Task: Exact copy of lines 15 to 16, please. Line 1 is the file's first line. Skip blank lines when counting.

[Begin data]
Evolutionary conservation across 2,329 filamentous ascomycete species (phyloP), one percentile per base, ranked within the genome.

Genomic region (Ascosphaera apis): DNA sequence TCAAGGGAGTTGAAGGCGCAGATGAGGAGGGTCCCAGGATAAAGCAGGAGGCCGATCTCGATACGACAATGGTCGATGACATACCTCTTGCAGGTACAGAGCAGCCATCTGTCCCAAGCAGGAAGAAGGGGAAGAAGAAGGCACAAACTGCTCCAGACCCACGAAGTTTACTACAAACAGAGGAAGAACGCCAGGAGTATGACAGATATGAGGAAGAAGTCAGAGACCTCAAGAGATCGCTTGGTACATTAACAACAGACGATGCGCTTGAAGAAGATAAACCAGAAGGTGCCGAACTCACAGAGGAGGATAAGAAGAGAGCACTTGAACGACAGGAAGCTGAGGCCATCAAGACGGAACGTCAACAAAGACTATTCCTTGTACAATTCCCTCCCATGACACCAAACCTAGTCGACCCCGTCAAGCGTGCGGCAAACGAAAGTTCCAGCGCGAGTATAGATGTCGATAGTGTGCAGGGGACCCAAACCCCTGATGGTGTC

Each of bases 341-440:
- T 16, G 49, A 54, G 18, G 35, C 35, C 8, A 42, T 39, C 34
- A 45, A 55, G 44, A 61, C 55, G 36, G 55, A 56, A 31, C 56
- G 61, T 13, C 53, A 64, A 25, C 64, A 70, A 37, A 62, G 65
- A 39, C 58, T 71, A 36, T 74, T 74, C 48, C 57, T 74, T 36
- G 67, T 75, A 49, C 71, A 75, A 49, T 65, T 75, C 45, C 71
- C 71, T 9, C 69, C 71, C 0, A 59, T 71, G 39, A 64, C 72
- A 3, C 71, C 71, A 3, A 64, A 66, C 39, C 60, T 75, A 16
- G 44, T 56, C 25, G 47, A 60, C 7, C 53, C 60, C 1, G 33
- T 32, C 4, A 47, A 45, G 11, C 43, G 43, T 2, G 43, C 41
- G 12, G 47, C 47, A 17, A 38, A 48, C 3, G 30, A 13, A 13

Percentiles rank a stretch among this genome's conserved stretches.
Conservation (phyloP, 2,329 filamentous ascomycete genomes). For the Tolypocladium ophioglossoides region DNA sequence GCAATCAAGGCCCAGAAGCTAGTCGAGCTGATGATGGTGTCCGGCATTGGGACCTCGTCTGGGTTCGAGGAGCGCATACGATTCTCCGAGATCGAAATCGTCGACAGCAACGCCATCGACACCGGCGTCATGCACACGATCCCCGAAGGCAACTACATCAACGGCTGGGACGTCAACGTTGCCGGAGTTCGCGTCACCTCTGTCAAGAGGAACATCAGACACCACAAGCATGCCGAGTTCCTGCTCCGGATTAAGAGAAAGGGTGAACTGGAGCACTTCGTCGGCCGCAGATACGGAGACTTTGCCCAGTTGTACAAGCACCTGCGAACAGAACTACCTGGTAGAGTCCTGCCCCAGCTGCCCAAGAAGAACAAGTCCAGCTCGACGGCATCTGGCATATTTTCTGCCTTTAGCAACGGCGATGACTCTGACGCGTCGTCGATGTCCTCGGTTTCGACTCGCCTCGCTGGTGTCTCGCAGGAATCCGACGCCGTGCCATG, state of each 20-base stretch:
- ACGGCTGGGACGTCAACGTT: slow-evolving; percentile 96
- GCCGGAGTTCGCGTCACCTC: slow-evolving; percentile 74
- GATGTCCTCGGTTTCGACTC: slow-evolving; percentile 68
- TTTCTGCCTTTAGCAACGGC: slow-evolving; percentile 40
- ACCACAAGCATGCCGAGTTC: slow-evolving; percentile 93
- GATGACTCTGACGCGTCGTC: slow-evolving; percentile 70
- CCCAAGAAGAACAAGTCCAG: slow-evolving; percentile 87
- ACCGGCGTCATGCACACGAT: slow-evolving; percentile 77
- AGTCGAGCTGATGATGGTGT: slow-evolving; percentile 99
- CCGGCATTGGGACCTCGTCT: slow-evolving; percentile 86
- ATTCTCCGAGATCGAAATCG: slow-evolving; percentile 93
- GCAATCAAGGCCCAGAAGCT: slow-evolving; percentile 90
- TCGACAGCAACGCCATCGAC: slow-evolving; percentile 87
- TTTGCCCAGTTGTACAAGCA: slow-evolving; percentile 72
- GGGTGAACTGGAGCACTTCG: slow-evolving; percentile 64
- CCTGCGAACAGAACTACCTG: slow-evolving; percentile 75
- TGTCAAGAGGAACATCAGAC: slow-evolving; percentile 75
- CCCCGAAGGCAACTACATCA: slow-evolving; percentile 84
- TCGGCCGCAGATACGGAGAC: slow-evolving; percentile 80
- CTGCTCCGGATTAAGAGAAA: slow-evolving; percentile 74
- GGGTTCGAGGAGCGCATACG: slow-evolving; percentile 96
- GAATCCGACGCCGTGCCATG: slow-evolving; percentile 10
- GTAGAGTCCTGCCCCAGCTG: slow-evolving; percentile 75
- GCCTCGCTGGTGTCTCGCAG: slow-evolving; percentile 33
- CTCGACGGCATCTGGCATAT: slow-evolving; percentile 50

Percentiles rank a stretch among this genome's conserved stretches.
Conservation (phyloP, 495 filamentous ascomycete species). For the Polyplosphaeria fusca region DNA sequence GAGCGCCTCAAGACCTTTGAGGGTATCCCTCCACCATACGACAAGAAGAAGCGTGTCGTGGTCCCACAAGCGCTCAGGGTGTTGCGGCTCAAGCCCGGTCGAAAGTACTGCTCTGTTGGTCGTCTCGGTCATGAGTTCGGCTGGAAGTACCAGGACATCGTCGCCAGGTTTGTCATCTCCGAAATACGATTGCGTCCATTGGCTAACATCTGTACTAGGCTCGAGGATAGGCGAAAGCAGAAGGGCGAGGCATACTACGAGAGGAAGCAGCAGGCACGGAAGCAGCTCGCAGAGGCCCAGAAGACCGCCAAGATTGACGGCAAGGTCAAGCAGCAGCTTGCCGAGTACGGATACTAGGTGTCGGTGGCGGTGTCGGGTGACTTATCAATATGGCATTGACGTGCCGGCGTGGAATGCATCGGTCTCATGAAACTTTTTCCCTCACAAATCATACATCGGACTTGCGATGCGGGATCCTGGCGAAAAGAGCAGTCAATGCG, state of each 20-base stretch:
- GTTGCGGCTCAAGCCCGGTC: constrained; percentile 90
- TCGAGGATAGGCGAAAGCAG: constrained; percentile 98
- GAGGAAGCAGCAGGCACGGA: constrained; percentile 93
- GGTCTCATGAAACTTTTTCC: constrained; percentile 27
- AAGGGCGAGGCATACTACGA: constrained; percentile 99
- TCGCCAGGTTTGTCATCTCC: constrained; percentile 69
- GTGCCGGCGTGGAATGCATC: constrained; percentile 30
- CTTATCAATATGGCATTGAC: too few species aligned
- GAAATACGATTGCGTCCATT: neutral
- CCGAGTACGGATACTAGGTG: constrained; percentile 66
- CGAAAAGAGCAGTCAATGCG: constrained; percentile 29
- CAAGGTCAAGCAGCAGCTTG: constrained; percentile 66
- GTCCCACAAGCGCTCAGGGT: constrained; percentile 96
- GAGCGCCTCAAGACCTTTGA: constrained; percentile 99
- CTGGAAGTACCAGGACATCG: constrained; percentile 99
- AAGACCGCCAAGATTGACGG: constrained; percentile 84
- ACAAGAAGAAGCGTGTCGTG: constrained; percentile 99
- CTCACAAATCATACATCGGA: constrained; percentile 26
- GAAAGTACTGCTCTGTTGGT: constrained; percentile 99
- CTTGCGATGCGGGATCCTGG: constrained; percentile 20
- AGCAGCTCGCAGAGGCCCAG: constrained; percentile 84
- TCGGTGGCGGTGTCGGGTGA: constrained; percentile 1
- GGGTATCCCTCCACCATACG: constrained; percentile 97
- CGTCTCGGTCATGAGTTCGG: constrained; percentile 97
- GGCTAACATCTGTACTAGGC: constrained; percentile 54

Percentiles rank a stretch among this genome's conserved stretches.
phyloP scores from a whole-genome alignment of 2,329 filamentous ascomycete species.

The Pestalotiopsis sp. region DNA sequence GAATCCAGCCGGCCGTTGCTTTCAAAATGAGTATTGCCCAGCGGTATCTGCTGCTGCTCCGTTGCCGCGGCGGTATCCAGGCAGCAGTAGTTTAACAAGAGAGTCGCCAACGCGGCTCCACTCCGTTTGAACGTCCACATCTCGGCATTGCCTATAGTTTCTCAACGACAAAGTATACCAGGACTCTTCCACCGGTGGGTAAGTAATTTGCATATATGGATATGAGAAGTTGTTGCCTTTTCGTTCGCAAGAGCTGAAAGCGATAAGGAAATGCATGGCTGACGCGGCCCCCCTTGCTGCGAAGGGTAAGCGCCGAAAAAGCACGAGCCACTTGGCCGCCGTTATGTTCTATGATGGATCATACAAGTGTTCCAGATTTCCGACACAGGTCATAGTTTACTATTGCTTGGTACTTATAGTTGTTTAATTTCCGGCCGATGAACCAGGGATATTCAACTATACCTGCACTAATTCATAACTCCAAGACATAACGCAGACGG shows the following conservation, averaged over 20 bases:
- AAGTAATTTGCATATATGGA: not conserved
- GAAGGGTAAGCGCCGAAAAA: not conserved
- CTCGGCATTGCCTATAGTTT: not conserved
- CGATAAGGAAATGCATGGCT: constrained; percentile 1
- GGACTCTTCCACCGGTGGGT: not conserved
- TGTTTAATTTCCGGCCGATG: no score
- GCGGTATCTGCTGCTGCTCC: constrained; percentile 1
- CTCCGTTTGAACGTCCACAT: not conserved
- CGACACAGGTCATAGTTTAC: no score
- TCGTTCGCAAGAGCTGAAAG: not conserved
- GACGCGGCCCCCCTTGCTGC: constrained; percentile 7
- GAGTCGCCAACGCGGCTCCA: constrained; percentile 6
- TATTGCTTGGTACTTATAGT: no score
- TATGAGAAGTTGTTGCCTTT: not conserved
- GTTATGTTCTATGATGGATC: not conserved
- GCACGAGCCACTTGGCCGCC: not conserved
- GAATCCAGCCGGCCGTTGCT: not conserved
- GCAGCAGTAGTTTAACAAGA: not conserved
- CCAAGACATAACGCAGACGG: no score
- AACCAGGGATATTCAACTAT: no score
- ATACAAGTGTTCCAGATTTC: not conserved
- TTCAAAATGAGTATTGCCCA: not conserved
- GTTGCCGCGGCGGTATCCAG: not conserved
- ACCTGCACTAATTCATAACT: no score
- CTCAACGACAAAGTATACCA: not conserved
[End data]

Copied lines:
Conservation (phyloP, 2,329 filamentous ascomycete genomes). For the Tolypocladium ophioglossoides region DNA sequence GCAATCAAGGCCCAGAAGCTAGTCGAGCTGATGATGGTGTCCGGCATTGGGACCTCGTCTGGGTTCGAGGAGCGCATACGATTCTCCGAGATCGAAATCGTCGACAGCAACGCCATCGACACCGGCGTCATGCACACGATCCCCGAAGGCAACTACATCAACGGCTGGGACGTCAACGTTGCCGGAGTTCGCGTCACCTCTGTCAAGAGGAACATCAGACACCACAAGCATGCCGAGTTCCTGCTCCGGATTAAGAGAAAGGGTGAACTGGAGCACTTCGTCGGCCGCAGATACGGAGACTTTGCCCAGTTGTACAAGCACCTGCGAACAGAACTACCTGGTAGAGTCCTGCCCCAGCTGCCCAAGAAGAACAAGTCCAGCTCGACGGCATCTGGCATATTTTCTGCCTTTAGCAACGGCGATGACTCTGACGCGTCGTCGATGTCCTCGGTTTCGACTCGCCTCGCTGGTGTCTCGCAGGAATCCGACGCCGTGCCATG, state of each 20-base stretch:
- ACGGCTGGGACGTCAACGTT: slow-evolving; percentile 96